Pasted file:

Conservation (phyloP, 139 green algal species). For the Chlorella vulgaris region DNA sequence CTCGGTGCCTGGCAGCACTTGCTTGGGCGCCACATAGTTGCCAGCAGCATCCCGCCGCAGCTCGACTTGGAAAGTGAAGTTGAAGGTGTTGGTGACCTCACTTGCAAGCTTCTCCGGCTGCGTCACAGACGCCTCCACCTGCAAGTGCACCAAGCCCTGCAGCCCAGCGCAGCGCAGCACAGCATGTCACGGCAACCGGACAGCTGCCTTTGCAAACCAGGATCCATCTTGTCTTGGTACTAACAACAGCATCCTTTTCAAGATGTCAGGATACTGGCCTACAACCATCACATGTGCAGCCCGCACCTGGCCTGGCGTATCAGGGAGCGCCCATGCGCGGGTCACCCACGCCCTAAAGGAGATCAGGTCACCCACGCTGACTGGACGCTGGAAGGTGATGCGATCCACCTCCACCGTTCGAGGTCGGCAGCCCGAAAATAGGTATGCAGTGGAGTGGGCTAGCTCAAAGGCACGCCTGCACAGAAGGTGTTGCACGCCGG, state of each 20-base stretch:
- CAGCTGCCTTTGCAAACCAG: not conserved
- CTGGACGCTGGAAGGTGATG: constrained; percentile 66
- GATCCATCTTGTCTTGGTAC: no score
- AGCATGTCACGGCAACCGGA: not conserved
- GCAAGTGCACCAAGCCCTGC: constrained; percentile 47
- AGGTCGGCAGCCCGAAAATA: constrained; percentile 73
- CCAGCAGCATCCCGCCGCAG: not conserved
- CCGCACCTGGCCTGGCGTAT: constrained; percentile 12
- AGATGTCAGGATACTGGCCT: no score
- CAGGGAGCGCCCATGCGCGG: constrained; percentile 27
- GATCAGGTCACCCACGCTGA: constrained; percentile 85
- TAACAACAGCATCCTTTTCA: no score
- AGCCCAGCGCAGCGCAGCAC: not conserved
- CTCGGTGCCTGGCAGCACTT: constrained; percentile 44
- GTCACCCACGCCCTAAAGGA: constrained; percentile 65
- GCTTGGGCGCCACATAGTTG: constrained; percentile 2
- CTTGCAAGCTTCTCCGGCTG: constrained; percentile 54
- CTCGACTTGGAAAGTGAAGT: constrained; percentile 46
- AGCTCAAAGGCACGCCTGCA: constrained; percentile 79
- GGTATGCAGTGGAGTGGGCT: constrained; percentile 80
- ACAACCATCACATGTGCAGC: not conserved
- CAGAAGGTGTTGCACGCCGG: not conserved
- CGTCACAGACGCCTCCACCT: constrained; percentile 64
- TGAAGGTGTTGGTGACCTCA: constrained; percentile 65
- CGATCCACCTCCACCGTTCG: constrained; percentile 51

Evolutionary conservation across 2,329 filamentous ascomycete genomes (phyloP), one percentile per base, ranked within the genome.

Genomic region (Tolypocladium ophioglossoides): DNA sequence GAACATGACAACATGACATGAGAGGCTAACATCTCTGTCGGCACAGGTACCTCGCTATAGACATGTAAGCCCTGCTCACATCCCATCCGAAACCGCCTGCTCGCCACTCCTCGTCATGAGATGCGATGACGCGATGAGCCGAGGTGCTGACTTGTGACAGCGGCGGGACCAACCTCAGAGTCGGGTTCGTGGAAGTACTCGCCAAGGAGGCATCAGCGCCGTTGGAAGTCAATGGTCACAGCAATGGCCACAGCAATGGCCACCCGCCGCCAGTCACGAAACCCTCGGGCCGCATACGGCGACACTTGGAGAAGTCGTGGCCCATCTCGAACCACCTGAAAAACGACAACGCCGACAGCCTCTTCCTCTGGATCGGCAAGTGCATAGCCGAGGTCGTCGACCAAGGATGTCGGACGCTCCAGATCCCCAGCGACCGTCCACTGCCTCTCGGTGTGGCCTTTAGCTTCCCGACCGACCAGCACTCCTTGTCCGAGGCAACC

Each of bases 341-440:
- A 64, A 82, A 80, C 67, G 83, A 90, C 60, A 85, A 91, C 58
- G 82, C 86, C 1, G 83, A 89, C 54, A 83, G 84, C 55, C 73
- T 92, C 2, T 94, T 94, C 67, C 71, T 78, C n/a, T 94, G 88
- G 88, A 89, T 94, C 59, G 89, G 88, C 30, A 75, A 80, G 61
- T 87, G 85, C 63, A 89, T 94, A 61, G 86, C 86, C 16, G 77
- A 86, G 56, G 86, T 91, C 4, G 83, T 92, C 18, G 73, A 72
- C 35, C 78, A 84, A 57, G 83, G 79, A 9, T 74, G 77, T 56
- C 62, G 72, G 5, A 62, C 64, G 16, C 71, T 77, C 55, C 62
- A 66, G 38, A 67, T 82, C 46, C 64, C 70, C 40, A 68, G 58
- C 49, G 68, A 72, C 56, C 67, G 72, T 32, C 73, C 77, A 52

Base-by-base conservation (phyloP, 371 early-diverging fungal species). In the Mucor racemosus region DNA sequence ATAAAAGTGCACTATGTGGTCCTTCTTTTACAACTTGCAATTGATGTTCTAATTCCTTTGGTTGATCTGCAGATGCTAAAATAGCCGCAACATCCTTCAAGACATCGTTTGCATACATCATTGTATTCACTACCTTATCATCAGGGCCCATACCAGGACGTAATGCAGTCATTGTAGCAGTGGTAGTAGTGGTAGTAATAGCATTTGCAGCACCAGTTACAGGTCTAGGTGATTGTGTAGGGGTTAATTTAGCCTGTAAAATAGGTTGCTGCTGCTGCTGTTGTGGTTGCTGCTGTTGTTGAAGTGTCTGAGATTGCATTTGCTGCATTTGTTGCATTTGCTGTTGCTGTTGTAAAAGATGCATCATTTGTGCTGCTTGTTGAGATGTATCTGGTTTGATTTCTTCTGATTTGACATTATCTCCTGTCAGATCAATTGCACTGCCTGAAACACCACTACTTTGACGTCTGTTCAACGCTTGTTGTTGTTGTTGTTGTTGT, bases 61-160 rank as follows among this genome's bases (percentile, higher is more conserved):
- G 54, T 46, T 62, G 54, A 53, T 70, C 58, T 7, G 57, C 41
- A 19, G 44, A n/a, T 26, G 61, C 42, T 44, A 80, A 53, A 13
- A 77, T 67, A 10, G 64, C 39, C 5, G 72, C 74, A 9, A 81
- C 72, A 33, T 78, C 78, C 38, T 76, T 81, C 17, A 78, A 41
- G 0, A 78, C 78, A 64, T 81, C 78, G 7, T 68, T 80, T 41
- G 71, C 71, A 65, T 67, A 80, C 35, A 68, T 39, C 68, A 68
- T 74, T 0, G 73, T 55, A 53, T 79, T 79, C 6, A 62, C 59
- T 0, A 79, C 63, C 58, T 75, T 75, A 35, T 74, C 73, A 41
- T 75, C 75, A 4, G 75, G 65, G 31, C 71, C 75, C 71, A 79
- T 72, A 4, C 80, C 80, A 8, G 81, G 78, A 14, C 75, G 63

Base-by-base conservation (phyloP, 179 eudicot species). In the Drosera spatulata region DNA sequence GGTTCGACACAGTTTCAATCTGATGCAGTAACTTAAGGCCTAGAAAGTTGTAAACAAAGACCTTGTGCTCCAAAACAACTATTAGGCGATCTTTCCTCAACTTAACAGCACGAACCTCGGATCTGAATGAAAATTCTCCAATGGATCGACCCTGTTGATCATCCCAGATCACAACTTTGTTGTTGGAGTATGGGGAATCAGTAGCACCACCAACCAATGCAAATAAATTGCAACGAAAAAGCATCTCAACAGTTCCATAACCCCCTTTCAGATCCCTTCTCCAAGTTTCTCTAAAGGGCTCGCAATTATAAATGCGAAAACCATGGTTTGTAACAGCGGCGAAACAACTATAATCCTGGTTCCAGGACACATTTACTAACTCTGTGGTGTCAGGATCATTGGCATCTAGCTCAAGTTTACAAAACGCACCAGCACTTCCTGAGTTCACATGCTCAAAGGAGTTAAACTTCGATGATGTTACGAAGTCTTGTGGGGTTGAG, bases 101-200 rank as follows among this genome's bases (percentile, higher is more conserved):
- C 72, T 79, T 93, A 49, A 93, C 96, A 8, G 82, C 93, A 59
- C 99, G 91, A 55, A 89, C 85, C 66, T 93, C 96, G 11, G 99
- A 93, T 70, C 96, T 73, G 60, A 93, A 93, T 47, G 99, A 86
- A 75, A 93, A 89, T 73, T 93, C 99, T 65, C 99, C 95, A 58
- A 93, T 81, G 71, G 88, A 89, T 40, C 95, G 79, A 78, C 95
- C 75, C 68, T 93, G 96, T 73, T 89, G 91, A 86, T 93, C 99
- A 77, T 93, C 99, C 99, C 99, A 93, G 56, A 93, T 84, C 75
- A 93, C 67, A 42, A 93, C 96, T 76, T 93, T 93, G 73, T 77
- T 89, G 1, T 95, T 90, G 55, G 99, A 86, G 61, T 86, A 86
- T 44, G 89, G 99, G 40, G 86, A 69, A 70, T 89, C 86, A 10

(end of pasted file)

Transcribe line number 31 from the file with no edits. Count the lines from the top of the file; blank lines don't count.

- G 82, C 86, C 1, G 83, A 89, C 54, A 83, G 84, C 55, C 73